Before eating, Mom said either Grandpa or Grandma would say a prayer aloud, thanking God for His blessings: A warm meal to feed the body and The Gospel to feed the soul.  There was a faded picture of Jesus praying in the Garden of Gethsemane hanging over the kitchen table and a worn Bible that my grandparents would read from while people ate. Not everyone could read then, like now, and sometimes Mom’s parents would recite Bible verses from memory. Not everyone spoke English then, like now, and sometimes my grandma would pray for them in Swedish. Not everyone knew the Gospel, as now, and sometimes those who hungered heard the Gospel there for the very first time. As Grandma recalled it to me decades later, people were usually so very tired, appreciative, and respectful. She described a sense of peace that would descend over the people as they prayed and ate — a quiet that was in distinct contrast to the thundering noises coming from the great Burlington Northern train engines idling on the track below — reminding the weary travelers that this was not their final destination and that they were, as we are now, only passing through.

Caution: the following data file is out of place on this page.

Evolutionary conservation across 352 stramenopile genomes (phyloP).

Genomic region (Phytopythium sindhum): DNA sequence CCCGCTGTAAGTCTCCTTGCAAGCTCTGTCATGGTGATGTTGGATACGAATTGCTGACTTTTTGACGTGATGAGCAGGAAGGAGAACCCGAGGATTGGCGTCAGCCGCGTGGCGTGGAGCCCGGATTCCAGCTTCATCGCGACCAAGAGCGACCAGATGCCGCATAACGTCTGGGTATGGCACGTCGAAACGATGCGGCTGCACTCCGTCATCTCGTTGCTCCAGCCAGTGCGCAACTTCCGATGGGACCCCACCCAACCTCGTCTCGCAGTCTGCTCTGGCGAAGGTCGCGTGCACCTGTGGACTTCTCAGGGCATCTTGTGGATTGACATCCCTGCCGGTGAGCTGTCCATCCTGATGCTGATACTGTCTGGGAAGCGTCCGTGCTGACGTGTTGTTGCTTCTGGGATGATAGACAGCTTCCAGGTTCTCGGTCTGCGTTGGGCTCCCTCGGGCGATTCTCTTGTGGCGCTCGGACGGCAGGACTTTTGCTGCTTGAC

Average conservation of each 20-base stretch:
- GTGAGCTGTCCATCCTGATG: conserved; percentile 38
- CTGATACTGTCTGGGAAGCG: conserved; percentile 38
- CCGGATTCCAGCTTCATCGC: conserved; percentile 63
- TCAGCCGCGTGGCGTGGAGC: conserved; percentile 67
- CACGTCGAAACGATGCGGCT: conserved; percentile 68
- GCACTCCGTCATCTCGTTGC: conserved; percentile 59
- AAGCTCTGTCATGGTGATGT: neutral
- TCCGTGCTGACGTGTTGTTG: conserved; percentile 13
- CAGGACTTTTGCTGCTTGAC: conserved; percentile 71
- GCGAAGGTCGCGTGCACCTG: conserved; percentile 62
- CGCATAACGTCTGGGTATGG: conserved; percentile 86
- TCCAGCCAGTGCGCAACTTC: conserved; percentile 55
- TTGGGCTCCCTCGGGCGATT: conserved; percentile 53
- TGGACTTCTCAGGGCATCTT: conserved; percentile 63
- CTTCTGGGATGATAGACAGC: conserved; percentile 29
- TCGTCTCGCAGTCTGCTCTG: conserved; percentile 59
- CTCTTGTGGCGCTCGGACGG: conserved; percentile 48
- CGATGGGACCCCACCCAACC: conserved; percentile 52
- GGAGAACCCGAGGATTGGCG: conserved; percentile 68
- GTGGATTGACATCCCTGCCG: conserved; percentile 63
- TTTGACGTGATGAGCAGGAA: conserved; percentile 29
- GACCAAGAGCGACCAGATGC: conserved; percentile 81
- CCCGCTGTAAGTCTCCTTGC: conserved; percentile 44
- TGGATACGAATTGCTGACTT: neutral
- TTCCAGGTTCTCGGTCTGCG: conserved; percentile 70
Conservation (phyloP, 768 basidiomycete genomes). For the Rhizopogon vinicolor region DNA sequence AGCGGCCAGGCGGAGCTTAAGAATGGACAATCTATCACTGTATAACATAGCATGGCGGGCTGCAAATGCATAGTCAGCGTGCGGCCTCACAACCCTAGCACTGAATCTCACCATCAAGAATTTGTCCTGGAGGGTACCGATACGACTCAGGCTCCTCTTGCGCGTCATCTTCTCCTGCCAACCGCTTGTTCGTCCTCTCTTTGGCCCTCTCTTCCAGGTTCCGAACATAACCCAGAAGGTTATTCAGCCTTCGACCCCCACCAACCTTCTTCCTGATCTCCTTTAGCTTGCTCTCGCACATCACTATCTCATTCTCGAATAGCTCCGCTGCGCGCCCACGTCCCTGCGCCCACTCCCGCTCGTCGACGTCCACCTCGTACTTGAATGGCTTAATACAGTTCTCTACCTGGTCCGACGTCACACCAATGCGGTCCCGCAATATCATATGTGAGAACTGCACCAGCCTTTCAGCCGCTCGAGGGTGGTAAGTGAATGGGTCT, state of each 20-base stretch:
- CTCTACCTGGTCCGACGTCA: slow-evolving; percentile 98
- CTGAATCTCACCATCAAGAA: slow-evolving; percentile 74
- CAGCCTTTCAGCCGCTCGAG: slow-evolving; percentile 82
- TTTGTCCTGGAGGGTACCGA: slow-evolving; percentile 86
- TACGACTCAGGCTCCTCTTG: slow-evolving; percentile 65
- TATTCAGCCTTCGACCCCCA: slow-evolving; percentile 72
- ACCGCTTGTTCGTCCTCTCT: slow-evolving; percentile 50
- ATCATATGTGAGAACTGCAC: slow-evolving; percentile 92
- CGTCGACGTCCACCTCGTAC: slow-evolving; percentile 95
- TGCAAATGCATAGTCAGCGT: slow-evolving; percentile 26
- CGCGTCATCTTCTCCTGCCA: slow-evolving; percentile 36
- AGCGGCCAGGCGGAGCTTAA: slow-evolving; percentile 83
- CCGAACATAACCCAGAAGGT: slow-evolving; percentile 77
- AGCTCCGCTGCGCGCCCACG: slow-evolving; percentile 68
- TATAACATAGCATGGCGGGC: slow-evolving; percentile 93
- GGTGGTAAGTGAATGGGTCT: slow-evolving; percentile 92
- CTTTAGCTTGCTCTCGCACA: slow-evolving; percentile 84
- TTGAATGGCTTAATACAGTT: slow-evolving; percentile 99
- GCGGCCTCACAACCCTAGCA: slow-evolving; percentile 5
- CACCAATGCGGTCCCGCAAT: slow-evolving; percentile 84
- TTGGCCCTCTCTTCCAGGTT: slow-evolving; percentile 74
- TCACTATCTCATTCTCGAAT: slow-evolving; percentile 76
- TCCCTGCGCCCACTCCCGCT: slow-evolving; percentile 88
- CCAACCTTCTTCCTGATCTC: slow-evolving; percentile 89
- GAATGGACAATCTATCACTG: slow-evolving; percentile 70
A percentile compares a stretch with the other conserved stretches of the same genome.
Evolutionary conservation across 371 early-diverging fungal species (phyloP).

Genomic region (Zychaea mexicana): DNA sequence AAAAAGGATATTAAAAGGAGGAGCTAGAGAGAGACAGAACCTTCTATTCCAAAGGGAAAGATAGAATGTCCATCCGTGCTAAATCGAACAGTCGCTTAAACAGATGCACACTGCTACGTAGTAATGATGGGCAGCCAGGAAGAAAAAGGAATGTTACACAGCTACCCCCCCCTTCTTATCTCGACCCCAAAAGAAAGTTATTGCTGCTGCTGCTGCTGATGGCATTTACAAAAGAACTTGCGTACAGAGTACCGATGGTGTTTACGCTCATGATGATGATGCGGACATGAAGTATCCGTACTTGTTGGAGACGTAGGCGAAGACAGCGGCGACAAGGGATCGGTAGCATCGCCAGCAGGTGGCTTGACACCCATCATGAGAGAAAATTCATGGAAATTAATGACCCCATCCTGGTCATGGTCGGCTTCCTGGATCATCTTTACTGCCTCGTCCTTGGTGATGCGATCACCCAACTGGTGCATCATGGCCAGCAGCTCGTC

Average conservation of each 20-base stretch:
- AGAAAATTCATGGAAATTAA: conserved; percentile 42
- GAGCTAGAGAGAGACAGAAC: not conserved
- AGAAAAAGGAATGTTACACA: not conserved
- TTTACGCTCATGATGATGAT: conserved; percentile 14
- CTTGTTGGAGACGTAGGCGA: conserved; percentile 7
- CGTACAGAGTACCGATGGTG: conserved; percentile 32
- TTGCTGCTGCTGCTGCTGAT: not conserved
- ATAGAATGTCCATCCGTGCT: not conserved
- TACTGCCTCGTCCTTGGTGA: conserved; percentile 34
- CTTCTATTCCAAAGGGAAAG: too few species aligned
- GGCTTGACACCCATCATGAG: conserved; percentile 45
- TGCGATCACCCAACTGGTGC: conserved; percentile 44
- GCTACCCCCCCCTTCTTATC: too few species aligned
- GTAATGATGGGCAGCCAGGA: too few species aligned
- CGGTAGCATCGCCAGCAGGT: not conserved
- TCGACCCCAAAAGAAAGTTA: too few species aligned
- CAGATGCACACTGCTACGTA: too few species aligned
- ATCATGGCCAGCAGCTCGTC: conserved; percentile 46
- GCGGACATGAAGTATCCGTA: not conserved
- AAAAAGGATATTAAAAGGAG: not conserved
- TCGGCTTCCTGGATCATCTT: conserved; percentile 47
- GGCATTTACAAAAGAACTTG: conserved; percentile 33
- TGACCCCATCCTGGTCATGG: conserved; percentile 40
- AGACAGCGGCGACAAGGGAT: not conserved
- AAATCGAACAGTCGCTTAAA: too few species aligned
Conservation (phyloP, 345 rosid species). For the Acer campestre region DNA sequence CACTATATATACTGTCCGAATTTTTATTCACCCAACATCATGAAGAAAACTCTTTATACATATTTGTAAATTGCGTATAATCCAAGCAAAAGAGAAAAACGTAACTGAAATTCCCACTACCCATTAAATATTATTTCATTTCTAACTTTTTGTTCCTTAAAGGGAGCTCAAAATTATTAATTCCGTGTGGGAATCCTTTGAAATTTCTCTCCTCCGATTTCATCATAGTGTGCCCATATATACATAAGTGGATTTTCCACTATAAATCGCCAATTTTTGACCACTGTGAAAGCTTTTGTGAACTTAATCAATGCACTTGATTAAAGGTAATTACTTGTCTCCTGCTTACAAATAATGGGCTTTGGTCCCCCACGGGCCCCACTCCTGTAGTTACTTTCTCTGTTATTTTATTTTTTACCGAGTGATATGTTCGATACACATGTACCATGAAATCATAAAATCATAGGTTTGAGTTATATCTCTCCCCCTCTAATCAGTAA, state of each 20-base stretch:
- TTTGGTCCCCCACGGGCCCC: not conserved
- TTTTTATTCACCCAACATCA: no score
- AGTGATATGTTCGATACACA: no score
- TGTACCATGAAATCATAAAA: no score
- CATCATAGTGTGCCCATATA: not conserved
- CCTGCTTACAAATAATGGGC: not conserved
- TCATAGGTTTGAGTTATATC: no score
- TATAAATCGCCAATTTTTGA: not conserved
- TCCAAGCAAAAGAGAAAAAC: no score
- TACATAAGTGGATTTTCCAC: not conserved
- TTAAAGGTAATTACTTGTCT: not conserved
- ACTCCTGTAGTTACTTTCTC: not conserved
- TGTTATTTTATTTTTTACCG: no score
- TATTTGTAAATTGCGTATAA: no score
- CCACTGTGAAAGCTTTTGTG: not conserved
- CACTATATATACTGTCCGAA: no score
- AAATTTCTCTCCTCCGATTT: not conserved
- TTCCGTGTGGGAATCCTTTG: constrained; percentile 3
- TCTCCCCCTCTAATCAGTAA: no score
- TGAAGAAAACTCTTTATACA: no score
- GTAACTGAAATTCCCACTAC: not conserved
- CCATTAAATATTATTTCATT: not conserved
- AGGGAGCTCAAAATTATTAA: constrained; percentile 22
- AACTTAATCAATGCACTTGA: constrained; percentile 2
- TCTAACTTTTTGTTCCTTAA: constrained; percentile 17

No, this was not the Third World. This was the heart of the American Bible-Belt. No, this was not the distant past. This was less than 100 years ago; not enough time for the stories to have been forgotten by those of us who are older. No, these mercies were not attributable to a government in action. This was our Shepherd working through His flock to care for the scattered and lost. No, this is not a story of doom and gloom. This is a story of hope — a reflection of God’s love unfolding through His believers reacting to circumstances, world events, and worldly trials, as Christ had taught them. These were strangers, neighbors, family, friends, and a little village pulling together to help one another in the name of God the Father, the Son, and the Holy Spirit – demonstrating the power and healing effects of God’s love for us. A light shining in the darkness, shining then as it does now.